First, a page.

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Service Processes

Overview

Service processes (processes with --type=service) are child processes that are intended to possibly outlive the browser process that spawned them. They are currently used by the cloud print feature. Service processes can be set to start at login. They communicate with a browser via standard chromium IPC channels, but the way these channels is set up varies by platform.

Start At Login

Windows

Service processes are launched at login by adding them to the current users auto run key path in the registry.

Linux

Service processes are launched at login by adding an entry to the autostart file in $XDG_CONFIG_HOME.

MacOS X

Service processes are launched at login by adding a property list (.plist) to ~/Library/LaunchAgents. This means that service processes on MacOS X are controlled by launchd. This has some interesting ramifications that are discussed below.

Process Lifetime

Service processes continue to run as long as the service that they are providing is enabled and/or there is a browser process attached to them. Service processes are identified on the system by a unique identifier based on a service name, the user-data directory and the version of the service process supplying the service. If the user enables something that requires a service process (eg CloudPrint) the browser will launch the service process immediately, and set it up so that the service process will be started at login. On Windows and Linux, the service process is simply launched, while on Mac OS X the service process is started as a launchd job. Browser processes can force a service process to quit. On Windows and Linux this is performed by sending the equivalent of a SIGTERM to the service process. On MacOS X this is performed by telling launchd to remove the service process which in turn causes launchd to send the service process a SIGTERM. The relevant code is in ForceServiceProcessShutdown(...).

MacOS X note: Since service processes are launched by launchd on MacOS X they will automatically be relaunched if they ever crash. The proper way to stop the service processes manually on MacOS X is to manipulate them using launchctl. Sending a SIGTERM directly to the child process without using launchctl will result in a job still being registered with launchd. Launching a service process manually on MacOS X is difficult as it requires a properly configured property list containing several entries.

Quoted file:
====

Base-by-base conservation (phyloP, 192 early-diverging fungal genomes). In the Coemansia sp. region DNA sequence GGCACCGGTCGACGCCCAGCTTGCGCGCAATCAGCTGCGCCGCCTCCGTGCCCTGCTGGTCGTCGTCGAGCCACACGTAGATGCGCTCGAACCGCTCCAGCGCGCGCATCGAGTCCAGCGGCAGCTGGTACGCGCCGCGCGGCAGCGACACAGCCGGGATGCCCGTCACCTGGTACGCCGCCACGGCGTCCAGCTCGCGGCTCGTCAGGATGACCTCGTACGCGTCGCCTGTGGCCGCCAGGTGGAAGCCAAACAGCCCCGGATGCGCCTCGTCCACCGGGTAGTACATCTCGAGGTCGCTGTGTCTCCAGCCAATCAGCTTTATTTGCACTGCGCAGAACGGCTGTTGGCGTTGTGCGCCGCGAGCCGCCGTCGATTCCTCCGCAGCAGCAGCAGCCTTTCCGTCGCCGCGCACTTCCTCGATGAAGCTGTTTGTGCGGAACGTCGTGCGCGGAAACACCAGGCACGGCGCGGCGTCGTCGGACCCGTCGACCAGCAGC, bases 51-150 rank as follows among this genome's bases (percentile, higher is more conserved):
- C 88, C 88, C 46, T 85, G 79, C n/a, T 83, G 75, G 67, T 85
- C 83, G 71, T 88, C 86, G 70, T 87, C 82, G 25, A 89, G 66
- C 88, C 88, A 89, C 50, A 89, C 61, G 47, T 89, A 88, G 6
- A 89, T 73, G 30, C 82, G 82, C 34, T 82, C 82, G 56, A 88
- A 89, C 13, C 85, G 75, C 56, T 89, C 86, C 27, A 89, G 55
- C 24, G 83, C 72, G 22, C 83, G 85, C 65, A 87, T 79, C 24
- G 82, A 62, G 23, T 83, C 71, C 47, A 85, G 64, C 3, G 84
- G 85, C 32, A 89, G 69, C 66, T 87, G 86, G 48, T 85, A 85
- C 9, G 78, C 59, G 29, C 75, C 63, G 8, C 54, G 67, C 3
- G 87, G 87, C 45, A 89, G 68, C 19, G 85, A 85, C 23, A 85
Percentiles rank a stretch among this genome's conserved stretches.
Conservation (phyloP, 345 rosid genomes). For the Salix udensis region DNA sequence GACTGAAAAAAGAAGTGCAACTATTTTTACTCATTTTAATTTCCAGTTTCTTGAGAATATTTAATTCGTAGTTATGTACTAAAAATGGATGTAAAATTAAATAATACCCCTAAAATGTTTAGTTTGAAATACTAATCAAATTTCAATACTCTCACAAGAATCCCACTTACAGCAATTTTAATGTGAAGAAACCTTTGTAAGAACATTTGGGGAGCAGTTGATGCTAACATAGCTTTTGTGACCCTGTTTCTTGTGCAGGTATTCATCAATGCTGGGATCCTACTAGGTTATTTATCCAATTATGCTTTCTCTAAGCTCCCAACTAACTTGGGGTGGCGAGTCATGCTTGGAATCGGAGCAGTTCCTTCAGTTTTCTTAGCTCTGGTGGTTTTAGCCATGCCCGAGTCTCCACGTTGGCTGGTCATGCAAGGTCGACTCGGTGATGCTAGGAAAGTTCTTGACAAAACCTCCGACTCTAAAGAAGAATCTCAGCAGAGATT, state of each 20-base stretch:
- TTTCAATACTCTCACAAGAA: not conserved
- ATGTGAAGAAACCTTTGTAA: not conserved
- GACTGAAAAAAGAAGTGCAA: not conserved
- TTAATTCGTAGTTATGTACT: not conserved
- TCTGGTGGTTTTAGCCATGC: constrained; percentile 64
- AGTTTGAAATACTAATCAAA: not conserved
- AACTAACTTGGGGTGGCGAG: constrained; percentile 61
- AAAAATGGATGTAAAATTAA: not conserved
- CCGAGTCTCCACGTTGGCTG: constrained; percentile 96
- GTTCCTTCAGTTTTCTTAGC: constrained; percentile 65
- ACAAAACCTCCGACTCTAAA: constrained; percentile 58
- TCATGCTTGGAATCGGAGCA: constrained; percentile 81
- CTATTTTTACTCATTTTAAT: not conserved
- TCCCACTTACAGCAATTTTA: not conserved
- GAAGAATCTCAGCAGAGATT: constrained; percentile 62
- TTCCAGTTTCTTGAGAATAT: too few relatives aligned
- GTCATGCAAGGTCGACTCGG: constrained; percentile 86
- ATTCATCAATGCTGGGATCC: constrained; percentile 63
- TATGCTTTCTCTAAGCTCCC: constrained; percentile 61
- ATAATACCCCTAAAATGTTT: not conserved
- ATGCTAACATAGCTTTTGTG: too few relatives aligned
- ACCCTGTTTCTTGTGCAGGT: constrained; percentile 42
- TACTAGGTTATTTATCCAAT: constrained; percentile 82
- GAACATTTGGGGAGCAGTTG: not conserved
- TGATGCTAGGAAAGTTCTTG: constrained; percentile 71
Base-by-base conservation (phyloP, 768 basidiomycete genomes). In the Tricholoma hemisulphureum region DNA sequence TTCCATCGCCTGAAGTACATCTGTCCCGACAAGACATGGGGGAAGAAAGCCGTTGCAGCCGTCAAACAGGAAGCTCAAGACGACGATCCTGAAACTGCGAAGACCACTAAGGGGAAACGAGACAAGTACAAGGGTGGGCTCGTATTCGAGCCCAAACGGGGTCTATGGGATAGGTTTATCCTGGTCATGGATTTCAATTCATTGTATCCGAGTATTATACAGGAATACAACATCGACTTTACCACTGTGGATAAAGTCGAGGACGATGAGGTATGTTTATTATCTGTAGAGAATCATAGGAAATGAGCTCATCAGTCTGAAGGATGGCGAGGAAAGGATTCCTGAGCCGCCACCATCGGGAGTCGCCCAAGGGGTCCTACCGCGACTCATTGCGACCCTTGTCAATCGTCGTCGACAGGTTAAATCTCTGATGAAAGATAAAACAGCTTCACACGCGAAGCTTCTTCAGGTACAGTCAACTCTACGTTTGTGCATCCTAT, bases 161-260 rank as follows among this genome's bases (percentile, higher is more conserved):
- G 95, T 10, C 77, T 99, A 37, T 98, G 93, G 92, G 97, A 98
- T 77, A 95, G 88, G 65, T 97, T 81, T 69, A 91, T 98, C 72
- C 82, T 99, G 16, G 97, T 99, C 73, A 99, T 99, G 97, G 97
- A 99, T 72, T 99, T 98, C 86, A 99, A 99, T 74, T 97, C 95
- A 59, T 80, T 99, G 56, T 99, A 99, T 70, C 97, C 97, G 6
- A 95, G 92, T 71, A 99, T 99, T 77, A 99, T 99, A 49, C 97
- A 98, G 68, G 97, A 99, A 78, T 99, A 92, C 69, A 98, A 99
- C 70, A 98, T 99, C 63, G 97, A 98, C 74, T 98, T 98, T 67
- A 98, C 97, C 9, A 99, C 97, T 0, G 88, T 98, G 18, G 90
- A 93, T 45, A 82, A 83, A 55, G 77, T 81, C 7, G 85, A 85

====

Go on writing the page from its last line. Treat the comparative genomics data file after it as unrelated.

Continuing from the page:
IPC

Windows

IPC is performed using a named pipe. The pipe name is based on the path to the user-data directory and the version of the browser/service creating the pipe.

Linux

IPC is performed using unix domain sockets. The name of the socket is based on the path to the user-data directory and the version of the browser/service creating the sockets.

MacOS X

IPC is performed using unix domain sockets. The name of the socket is assigned to the browser by looking up an environment variable that is set by launchd. On the service process side, the IPC channel is created using the file descriptor that is passed to the service process when it checks in with launchd. More information on this can be found on the launchd man page. The name of the environment variable is based on the path to the user-data directory and the version of the browser/service creating the sockets.
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